I'm not sure if Luisa Madrid is a tax professional, but her winning caption for the New Yorker magazine contest sure hits home at filing season. One of the oldest tales of pushing the tax return envelope is taxpayers who try to claim pets as dependents. Children. They're a challenge. They're a joy. They cost a lot. A whole lot, if you ask parents. They also provide some tax breaks. And if the Biden Administration and some in Congress have their way, children could be worth even more in the proposed next round of COVID-19 relief. Things are still in... Read more →


Patrick Mahomes, a possible future GOAT, and his Kansas City Chiefs look to win a second consecutive Super Bowl. To do so, they'll have to control GOAT Tom Brady and the Tampa Bay Buccaneers. (CBS promotional photo) It's Super Bowl LV weekend. A very subdued one, in keeping with the continuing COVID-19 pandemic. The National Football League and CBS Sports are doing what they can to gin up excitement. And for the millions of us who'll watch on TV, that's probably enough. Heck, the match-up of Patrick Mahomes and Tom Brady is probably enough. But cities across the country, even... Read more →


The Internal Revenue Service has delivered two rounds of COVID-19 economic impact payments (EIPs). The first was the $1,200 per person approved in late March 2020 under the Coronavirus Aid, Relief and Economic Security (CARES) Act. The second EIP for $600 per person was authorized at the end of last December as part of the Consolidated Appropriations Act (CAA), with payments distributed through the first two weeks of January 2021. By now, folks know that if they didn't get the full amounts, which included additional payments for eligible dependents, they need to claim the Recovery Rebate Credit (RRC). You'll do... Read more →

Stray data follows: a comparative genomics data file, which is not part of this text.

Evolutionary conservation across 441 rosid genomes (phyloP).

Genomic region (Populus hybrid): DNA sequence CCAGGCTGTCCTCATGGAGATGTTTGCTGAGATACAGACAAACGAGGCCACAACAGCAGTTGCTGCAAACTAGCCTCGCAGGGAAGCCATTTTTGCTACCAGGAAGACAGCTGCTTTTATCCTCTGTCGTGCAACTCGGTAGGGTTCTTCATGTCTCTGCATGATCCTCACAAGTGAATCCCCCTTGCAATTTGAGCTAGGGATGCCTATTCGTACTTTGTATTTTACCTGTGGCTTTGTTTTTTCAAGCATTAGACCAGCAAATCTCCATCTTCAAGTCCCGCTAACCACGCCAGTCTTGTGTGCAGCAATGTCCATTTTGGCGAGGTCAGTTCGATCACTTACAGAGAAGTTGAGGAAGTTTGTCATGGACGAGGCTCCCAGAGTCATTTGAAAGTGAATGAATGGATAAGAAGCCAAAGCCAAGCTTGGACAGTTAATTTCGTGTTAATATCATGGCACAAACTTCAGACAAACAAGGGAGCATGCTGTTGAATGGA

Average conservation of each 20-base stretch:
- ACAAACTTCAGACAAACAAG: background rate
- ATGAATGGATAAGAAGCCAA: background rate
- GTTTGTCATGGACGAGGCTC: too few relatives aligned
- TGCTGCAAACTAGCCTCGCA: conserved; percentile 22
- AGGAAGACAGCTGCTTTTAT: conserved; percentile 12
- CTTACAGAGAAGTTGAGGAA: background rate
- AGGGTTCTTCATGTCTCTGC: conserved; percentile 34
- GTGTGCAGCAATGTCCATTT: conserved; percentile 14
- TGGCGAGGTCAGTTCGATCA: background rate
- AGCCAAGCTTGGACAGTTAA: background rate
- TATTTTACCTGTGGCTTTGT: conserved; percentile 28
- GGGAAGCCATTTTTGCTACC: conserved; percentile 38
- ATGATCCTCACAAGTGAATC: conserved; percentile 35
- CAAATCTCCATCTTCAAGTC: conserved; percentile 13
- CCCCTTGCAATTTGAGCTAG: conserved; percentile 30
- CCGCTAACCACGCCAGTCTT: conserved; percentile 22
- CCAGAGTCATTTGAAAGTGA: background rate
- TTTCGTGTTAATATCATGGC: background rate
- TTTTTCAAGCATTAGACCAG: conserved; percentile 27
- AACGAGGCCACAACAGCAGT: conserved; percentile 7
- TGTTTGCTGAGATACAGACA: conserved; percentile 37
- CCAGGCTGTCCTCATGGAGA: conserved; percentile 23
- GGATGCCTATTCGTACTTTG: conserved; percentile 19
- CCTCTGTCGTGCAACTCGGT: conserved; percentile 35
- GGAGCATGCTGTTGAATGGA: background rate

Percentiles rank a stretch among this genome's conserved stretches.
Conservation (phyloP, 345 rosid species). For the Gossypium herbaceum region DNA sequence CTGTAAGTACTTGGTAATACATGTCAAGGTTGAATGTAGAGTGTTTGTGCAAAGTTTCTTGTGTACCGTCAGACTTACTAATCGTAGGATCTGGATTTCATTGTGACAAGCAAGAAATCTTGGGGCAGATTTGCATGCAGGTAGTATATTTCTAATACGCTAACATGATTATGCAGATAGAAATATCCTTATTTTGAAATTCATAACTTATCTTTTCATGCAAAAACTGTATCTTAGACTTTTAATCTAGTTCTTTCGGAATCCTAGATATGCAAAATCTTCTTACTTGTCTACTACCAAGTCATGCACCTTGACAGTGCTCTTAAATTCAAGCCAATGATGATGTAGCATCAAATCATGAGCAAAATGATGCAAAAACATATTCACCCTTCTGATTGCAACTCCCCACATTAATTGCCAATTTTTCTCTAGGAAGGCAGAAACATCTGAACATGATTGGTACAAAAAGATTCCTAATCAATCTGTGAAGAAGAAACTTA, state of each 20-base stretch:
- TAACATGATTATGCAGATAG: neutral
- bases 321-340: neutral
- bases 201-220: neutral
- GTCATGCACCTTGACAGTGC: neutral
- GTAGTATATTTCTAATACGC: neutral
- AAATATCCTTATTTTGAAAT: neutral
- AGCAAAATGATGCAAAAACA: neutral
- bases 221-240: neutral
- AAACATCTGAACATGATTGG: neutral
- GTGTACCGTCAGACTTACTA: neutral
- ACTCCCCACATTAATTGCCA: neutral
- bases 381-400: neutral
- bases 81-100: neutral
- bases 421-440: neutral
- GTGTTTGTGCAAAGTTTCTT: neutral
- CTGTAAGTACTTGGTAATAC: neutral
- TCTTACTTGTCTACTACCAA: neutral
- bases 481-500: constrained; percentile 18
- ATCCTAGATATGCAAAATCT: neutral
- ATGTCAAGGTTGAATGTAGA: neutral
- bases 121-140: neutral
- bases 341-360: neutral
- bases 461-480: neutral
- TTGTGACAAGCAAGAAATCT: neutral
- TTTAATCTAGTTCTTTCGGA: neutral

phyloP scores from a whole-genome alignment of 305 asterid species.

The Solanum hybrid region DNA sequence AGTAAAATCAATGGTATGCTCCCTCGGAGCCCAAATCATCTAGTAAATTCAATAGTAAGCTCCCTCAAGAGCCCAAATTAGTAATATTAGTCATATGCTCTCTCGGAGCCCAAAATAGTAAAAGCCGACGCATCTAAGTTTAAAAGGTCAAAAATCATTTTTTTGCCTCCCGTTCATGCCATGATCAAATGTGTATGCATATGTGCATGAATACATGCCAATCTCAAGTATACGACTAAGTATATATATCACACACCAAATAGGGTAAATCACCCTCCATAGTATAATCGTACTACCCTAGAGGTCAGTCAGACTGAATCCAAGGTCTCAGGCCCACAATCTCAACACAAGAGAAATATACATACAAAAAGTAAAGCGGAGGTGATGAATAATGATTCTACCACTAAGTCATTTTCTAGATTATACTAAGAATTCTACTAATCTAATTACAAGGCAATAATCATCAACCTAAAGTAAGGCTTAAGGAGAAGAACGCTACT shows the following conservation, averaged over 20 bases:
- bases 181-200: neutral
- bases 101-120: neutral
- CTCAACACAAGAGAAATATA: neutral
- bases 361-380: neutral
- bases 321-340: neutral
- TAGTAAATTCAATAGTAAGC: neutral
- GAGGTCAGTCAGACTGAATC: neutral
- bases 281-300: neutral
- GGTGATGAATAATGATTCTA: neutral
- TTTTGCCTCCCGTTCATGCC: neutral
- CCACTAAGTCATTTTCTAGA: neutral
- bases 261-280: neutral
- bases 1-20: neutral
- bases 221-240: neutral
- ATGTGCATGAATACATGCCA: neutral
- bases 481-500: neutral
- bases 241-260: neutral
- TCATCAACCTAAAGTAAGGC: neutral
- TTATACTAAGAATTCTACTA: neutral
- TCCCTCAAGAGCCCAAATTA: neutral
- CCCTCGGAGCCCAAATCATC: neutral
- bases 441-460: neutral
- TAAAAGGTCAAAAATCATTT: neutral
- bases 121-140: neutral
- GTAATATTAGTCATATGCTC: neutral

Small businesses are adapting their operations to make it through the COVID-19 pandemic. Some tax breaks in the relief bill enacted at the end of 2020 could help. (Photo by Norma Mortenson via Pexels) Most COVID-19 relief focus has been on the added financial help to individuals. That's understandable. Millions of folks have been struggling to make ends meet as the pandemic has ravaged the economy. But they are facing fiscal woes in large part because their employers are in trouble, too. When companies get their footing back, they can start to rehire laid off staff and things should pick... Read more →


Soon after Joseph R. Biden trades in his former Vice President honorific for President on Jan. 20, the now-Democratic led Congress will take up the 46th Commander in Chief's COVID-19 relief plan. Millions of Americans, even those who didn't vote for Biden and VP-Elect Kamala Harris, are hoping it passes soon. The key appeal of the plan is more coronavirus relief money. Last year, some House and Senate Republicans joined their Democratic colleagues in calling for the second economic relief payment of $2,000 per person. That was trimmed to $600 per person in the final bill that became law on... Read more →


Image: IRS "A Closer Look" In looking back at 2020, the Internal Revenue Service thinks it did a pretty good job, all things considered. That's the assessment from IRS Commissioner Chuck Rettig as his agency released its annual progress report, Internal Revenue Service Progress Update/Fiscal Year 2020 – Putting Taxpayers First. "The COVID-19 pandemic presented some of the greatest challenges to the IRS in its history, both in terms of being able to carry out our mission and in protecting the health and safety of taxpayers and our own workforce," wrote Rettig wrote in the report's opening message. "IRS employees... Read more →


A new year is time for reassessment and resetting of priorities. That's true in the tax world, too. But to know what needs to be fixed or at least rejiggered, you also have to look back at what went wrong. Again, that applies in to taxes. Not surprisingly, the horrid 2020 offers us plenty, in our personal and professional lives, to re-evaluate. One more time, also a tax world truth. That's why today's Saturday Shout Out — the first of 2021 in this continuing feature; you can read 2020's if you want to reminisce — goes to Howard Gleckman's 2020... Read more →